As a whole, like at their show, The Red Microphone does a fine job of playing as a tight unit, able to move as one or complement each other while playing quite different parts; and finding a nice balance in letting each player make an idiosyncratic individual contribution to a very cohesive whole. The band also builds each piece well, with a good mix of patience and daring. Album opener “Freedom Theme” provides a nice example of these qualities, the song starts with arco bass long notes, soon joined by dreamy vibraphones and then saxes. Soon, though, the music becomes more urgent and free, and then morphs into a funky bass rhythm over which the vibes and harmonizing saxes play a ’60s -ish jazzy theme. “Freedom Theme” provides a notable example of a very interesting use of space and musical dialogue that appears on several tracks; the saxophones start to converse and counterpoint each other, and the vibes join in, playing a counterpoint to the ongoing shape that the already-in-counterpoint saxophones are making. Perhaps this can be thought of in terms of a cladogram, with the saxes as two species in one genus, and the vibes as the next genus over. At any rate, it is quite enjoyable to listen to and the players manage to pull this off even when playing somewhat orthogonally to each other. Another example of this can be found on the “Song of the United Front” (by Hanns Eisler, and adapted by The Red Microphone) in the middle section (between two head sections that combine a swing and march feel). Even when all the players are playing busily, they manage to avoid stepping on each other’s toes, a notable example of this can be found in the mid-section of “L’Internationale Redux.” However, the band is also able to make excellent use of wide spaces, as demonstrated in the beginning of album-closer “The Times.”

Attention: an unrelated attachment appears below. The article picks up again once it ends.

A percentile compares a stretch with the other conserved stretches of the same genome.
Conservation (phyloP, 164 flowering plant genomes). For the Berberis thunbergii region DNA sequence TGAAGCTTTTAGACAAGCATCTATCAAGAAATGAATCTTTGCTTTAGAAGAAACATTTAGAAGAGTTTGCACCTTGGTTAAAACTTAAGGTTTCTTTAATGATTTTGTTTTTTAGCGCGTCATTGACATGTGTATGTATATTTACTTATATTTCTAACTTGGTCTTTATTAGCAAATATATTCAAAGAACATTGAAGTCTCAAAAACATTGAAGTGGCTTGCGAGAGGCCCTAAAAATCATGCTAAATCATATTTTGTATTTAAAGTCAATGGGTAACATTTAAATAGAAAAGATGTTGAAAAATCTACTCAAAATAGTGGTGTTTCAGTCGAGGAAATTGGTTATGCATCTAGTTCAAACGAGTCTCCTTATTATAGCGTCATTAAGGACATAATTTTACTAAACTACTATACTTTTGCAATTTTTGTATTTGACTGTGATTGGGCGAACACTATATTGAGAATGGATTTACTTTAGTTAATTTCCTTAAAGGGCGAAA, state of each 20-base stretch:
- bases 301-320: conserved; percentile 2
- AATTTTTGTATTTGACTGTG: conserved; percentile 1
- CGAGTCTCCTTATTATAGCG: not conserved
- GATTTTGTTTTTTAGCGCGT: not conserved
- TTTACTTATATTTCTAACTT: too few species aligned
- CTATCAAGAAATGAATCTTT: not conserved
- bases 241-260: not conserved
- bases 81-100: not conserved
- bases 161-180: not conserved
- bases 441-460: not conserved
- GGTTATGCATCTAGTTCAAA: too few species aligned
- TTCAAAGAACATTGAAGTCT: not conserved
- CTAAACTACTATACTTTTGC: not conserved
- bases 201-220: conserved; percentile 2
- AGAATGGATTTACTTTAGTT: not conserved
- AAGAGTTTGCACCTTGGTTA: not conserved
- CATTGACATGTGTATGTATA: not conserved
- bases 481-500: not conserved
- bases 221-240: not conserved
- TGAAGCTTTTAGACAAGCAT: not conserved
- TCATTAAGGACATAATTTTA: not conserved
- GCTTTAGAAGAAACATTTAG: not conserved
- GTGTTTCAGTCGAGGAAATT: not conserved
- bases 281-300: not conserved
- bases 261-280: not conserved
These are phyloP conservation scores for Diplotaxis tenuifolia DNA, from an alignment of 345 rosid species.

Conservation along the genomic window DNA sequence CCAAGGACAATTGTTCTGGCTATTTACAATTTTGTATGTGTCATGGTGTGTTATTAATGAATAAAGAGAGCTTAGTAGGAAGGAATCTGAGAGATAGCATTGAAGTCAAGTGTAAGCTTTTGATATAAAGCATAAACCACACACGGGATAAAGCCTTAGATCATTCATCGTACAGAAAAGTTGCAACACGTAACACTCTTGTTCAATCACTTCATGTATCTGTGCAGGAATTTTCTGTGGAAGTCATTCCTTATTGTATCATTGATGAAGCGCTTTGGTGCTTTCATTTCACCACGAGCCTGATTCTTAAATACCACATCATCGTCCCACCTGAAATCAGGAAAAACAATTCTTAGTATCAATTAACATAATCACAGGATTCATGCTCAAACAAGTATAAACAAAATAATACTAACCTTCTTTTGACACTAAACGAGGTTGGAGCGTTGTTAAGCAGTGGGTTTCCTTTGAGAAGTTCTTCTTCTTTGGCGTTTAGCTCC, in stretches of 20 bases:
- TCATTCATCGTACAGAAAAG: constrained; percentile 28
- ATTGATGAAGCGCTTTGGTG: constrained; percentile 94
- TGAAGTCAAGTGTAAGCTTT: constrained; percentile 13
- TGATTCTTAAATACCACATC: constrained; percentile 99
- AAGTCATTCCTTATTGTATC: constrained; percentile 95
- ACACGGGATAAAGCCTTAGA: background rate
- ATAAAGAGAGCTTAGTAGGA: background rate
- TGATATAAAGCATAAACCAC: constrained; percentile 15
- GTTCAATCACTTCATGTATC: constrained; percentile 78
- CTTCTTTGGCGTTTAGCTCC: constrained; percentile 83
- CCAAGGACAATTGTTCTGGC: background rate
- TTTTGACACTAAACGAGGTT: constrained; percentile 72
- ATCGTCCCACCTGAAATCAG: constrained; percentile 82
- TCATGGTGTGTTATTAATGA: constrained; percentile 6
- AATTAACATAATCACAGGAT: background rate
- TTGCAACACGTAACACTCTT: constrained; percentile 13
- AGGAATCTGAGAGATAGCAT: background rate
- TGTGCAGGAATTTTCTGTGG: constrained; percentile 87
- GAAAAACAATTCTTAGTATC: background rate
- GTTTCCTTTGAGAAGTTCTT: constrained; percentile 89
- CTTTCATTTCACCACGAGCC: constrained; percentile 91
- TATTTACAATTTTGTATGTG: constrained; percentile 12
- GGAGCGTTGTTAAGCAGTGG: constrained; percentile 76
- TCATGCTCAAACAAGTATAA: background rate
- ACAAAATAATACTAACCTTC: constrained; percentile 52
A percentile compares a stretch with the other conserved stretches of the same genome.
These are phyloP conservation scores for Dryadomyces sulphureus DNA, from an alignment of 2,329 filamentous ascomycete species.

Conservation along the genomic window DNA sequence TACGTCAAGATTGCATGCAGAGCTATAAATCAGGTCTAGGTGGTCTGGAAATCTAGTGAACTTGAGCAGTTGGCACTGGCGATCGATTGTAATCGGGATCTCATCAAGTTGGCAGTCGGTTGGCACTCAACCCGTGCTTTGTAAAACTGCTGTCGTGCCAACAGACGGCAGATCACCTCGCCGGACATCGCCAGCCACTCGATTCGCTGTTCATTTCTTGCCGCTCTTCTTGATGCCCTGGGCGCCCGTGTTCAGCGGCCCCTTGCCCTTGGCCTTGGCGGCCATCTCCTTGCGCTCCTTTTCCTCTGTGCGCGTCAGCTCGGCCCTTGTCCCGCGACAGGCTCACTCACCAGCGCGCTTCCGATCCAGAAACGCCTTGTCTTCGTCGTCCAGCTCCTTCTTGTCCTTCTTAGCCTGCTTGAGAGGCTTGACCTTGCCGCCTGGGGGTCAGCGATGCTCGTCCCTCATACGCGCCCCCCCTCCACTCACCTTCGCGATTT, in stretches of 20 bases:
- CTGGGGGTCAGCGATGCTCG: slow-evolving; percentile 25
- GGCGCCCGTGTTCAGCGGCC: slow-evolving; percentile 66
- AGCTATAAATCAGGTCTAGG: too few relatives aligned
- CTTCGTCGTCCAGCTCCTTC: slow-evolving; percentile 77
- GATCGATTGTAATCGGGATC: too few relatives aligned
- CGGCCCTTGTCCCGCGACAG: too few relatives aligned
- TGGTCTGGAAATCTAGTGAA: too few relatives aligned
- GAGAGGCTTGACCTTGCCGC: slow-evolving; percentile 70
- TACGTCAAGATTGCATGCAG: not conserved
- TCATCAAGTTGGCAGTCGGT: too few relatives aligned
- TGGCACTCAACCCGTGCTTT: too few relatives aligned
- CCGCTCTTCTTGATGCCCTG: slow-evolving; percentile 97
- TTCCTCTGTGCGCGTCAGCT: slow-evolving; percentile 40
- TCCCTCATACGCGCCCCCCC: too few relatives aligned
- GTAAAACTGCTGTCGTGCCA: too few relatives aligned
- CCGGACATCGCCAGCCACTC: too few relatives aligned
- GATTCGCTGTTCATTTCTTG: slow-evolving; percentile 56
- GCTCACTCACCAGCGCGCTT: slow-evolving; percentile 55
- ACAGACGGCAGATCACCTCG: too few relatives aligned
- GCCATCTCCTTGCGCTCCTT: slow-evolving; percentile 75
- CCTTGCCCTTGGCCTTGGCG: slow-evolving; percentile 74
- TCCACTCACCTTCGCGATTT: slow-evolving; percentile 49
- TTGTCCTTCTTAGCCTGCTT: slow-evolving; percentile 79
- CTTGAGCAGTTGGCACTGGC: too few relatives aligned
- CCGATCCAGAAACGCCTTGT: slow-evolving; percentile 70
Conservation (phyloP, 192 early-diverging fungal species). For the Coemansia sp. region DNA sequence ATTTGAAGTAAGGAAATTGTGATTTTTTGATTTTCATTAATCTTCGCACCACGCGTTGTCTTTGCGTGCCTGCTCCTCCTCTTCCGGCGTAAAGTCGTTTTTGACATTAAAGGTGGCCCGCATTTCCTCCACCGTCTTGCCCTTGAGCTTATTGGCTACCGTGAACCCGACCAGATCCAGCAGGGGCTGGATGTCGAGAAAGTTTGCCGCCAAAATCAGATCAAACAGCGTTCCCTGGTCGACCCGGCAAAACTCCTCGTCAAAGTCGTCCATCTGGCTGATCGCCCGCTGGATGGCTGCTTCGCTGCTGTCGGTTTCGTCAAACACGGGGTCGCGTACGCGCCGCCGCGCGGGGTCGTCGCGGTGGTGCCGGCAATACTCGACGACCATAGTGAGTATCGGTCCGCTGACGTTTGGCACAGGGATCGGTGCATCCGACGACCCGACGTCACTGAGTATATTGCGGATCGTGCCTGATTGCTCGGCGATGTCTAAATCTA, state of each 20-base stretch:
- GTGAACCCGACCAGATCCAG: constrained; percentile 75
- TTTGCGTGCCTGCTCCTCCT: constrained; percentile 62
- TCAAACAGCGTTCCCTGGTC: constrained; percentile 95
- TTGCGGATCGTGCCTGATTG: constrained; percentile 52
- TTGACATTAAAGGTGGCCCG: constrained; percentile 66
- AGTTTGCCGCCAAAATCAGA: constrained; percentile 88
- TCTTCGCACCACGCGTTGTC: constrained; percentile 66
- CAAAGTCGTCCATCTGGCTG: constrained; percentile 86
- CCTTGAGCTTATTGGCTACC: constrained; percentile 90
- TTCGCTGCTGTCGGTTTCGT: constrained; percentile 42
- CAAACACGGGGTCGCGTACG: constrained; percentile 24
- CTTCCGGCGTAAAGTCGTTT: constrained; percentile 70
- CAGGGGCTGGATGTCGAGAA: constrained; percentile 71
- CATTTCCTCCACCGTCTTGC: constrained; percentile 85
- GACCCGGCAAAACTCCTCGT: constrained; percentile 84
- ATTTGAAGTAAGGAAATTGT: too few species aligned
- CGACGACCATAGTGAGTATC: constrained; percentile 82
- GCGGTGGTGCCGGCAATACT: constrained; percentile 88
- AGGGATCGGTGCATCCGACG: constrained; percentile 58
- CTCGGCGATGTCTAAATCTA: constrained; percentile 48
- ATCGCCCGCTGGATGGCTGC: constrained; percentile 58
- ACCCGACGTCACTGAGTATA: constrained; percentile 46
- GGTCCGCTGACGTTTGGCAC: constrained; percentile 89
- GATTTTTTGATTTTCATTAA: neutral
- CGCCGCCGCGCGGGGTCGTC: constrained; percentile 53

Individually, the players each make interesting contributions to the whole. Vibraphonist Pietaro is equally at home providing dreamy textures, rapid lead lines, or complementary counterpoint to the rest of the band. As an accompanist, he does an excellent job of filling the space that would often be filled by the left hand of a pianist, not unlike the rhythm guitar of Bob Weir of the Grateful Dead. Bassist Letman-Burtinovic gives the band a rock-solid bottom, and uses well a wide array of techniques, from arco overtone-rich long tones (“Freedom Theme,” “The Proof is Overwhelming”) to rapid-fire plucked notes (“One for Robeson”) to make a rich low-end palette. As noted above, saxophonists Moshe and Iacovone converse extremely well together, showing great listening skills and creativity, and are both able to take the lead individually as well. “L’Internationale Redux” provides a good example of the latter, with Moshe‘s jazzy tenor sax solo followed by Iacovone‘s optimistic soprano sax; while in addition to examples from earlier, the mid-section of “The Times” sees the former, with Iacovone and Moshe making intricate shapes together and staying together while playing freely and sometimes orthogonally to each other.
In all, The Red Microphone Speaks! is a fine collective effort created and constructed by a group of talented individual musicians; energetic, cohesive, and with a revolutionary bent that is strong and yet organic (and not at all overwhelming). It is an example of free music at its finest; of what happens when several musicians make a commitment to spontaneously create as one, while not losing their individuality.